"It's going to be a little bit different for us up here in space," he said, "but I'm going to try to make it as much like home as we can."On Thursday a regular workday for the crew Kimbrough will warm up pouches of sliced smoked turkey, candied yams, and cherry and blueberry cobbler. He'll also add water to the bags of freeze dried cornbread dressing, green beans and mushrooms and mashed potatoes.
The role of a food historian can be frustrating in a country that takes little pride in its eating traditions finds THEO PANAYIDES Florentia Kythreotou photographs well, for a food historian; she seems at ease in front of the camera. Only later do I discover that becoming an expert on Cyprus food and wine was something she embarked upon later, in her mid 30s ; before that she spent nearly a decade as a TV journalist, writing and presenting the news on Logos the first ever private channel among other accomplishments. Her face does look vaguely familiar, from TV in the 90s, though I couldn t say for sure. It was a long time ago. Perhaps the island 's best known food product halloumi I tried something new, she tells me speaking not of her sideways career move but the pot of greenish tea on the table between us. We re sitting on a quiet verandah in a house in Latsia which is still surrounded by fields, 18 years after she and her family moved in and the tea, she explains, is a mixture of rose, ginger, mastic and mint, a blend of flavours that sounds almost cacophonous . This particular cuppa is a bit of an experiment and her mid 30s move was also an experiment, leaving a field in which she was well established to become a freelancer in a subject which, like her tea, may sound slightly odd to many people. How exactly do you study food? What does she do? The answer, I suppose, is everything , for the simple reason that a freelancer can t afford to be picky but her main roles include doing research for the Cyprus Virtual Food Museum , where you ll find hundreds of recipes for local edibles arranged by historical period, geographical area or alphabetically, and writing books like her latest effort, a slim volume on the ceremonial breads of Paphos. The book displays the likes of pentastrin and galena and it s worth pointing out that it was written in collaboration with Zorbas Bakeries, whom Florentia approached as part of her association with Paphos 2017: European Capital of Culture. She likes synergies, she reports brightly which is also a nice way of saying that she has to initiate projects, trying to bring people together, or nothing would ever get done. Why should it be so hard to promote local cuisine? Don t Cypriots claim to be food lovers? Maybe they do, sighs Florentia, but we Cypriots have a bit of a complex when it comes to the traditional, we re a bit ashamed of the traditional . I point out and she readily agrees that creative Cypriot cuisine doesn t really exist at the moment. There are no local chefs taking traditional food and adding a modern twist, as happens in France or Spain; indeed, there are hardly any chef owned restaurants at all. Chefs are invariably employees, usually hired to provide easily palatable international cuisine or, if we re talking tavernas, to recycle the usual array of greatest hits for the benefit of visitors. In the end, it s just for tourists, admits Florentia. All that s left, you might say, is the touristy version of the Cypriot taverna, where you ll eat the usual. Tahini from the bucket, ready made tzatziki from the bucket, and so on. Shouldn t we be more proud of our culinary heritage? Absolutely, but we re not proud of it. Shall I tell you something? Up to 1974, when the invasion happened, I think something like 70 per cent of GDP came from agriculture. We were a nation of farmers. Overnight, this social fabric changed completely. So we entered the modern age very suddenly, and we ve never really assimilated this progress in fact, we became progressive in a very bad sense. I remember it was in the 70s and 80s that households first started eating corned beef and tinned ham and corn oil So we rejected all things traditional, because they were horiatiko village style and bad. It s like we re embarrassed by our local products or else, when we try to promote them, we invariably do so in a folksy way , as if presenting some quaint country custom that we embrace in the name of Tradition though of course we re far too sophisticated to do it ourselves. Condescension is the name of the game, a domain inhabited by the black clad village granny and the old man with the moustache and vraka. If we re going to move forward in gastronomy, and in tourism, it has to happen through organised professional units, protests Florentia. I mean yes, the old lady who goes to the market to sell vegetables from her garden and halloumi that she makes herself is very nice and picturesque but that s not how Cyprus is going to go forward. It won t be through the casual economy, with no certifications and so forth. No, I don t agree with that. I mean, I like it I m a romantic too, I like to go the market looking for small village apples or whatever. But we have to get away from this folksiness . This may be a good time to point out that Florentia has a BSc in Economics and a Master s in Business Administration and also that she had the audacity to ask my parents to send me to study in the US , even though the family were by no means rich . She grew up in a very simple neighbourhood, as she puts it, where all the houses were packed together, and we spent our time playing in the street with the other kids ; her brother studied in Greece, her sister didn t go to university at all. It s a modest, unexceptional background, nor was food and wine particularly prominent in her childhood but she s always been a proactive, can do person, a trait she now brings to her sometimes diffuse role as culinary historian. People s teenage years often tend to mark them, and Florentia was a star athlete, playing volleyball for the Apoel women s team and breaking records in the high jump ; that kind of confidence is bound to persist into adulthood. She remains very active, exercising regularly and enjoying Nature at every opportunity: it may not be apparent from her elegantly coiffed appearance on the quiet verandah, flanked by tea and carob honey cookies, but she s happy to snorkel for hours in the summer and goes at least twice a week to pick mushrooms and wild asparagus with her husband George in the winter. She s a woman of obsessions, though she balks at that particular word . I get passionate about certain things, like cooking, gastronomy, wine, everything that has to do with Nature and the sea Fish she adds, seemingly out of nowhere. I can tell you all about the fish of Cyprus. I can list them for you, I can identify them . She doesn t just pick mushrooms but also knows their names, the white oyster mushrooms of the Pleurotus family or the mountain reds that grow in the shade of pine trees. She s in some ways an intellectual and a book reader in general, currently immersed in Amin Maalouf having studied widely in gastronomic theory, but her new career was actually sparked by something more direct and obsessive: 20 years ago, while pregnant with her son , she experienced a sudden craving to start kneading dough and baking bread and the rest followed naturally. Her drive, in other words, didn t come from reading books, but from literally getting her hands dirty. It s a useful personality to have if you re trying to promote something that many locals find quaint at best, vaguely embarrassing at worst. There s no real food culture here. When you re eating corn on the cob with Nutella, she points out this delicacy is apparently on offer at all good food stands this has to mean something . The CTO pays lip service to the idea of alternative tourism , but does precious little in terms of planning and infrastructure. There s no doubt gastronomy could be a money maker as well as a cultural boon: Florentia recalls taking traditional Cypriot products carob honey, grape based kiofteria, the dried goat s meat ham known as tsamarella to the Salon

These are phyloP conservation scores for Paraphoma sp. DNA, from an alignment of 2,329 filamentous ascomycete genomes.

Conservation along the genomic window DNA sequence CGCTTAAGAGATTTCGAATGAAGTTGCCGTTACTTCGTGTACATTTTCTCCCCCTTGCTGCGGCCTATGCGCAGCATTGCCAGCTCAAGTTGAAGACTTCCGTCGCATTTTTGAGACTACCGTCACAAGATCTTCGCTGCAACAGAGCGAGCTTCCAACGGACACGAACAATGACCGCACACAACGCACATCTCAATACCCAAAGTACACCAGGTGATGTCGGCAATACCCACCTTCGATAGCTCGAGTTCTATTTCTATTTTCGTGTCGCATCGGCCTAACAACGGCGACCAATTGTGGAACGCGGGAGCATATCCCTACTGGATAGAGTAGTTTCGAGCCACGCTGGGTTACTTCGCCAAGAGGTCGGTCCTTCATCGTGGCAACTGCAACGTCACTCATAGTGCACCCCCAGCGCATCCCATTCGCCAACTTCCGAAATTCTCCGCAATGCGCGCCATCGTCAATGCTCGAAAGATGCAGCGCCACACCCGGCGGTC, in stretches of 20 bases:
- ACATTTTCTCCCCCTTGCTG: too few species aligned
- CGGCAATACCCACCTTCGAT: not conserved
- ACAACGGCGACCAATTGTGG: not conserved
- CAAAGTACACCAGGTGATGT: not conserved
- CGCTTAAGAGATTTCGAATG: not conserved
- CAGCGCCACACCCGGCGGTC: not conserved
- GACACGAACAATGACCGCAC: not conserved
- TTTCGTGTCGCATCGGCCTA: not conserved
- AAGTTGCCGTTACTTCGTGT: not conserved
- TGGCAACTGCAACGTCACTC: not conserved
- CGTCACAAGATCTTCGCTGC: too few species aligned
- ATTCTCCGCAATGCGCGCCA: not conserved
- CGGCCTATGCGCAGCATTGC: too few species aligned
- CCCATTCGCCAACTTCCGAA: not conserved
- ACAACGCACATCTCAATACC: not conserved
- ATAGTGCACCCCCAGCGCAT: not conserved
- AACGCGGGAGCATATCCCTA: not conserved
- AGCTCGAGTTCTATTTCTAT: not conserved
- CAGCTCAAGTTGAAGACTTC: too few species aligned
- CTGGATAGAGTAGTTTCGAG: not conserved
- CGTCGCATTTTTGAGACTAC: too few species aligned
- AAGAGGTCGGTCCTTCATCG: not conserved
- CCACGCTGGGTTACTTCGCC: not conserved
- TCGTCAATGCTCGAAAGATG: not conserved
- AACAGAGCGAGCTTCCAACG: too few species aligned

The recall includes fresh cut mushrooms and onions, as well as things like pico de gallo and "fajita mix," but the list, according to the Food and Drug Administration is pretty long and varied. They are all in a clear plastic container and labeled or in a Stryofoam tray and wrapped in clear plastic. They also have "best if used by" dates between Aug. 7 and Aug. 19, so it's likely customers have already consumed them. No illnesses have been reported yet. It was just a "possible contamination." If you do have products included in the recall that you haven't tossed or frozen yet, you can bring them back to the store for a refund. Or just go full Ron Swanson from now on:Max Payen, Country Fresh s Director of Food Safety said in a statement, We are treating this incident very seriously because we want to ensure that our customers are provided with only the safest, most wholesome, and high quality products available."
When people think of fungi, they often think of mushrooms or mold, but there is so much more to this diverse group of organisms. Not only are fungi used to make beer, wine and bread, but they are also vital ingredients in some of the most popular and successful medications ever developed. Their ability to create natural products with medicinal properties is going to be tested again -- this time on the International Space Station.As part of the NASA Micro 10 project, the Wang Group of the University of Southern California, along with the NASA Space Biology Program and CASIS, is preparing to send four four different strains of Aspergillus nidulans, a standard pharmaceutical research fungi, to the International Space Station. The fungi will be included in the payload being sent to the station on the upcoming SpaceX CRS 8 mission, which is expected to launch on April 8.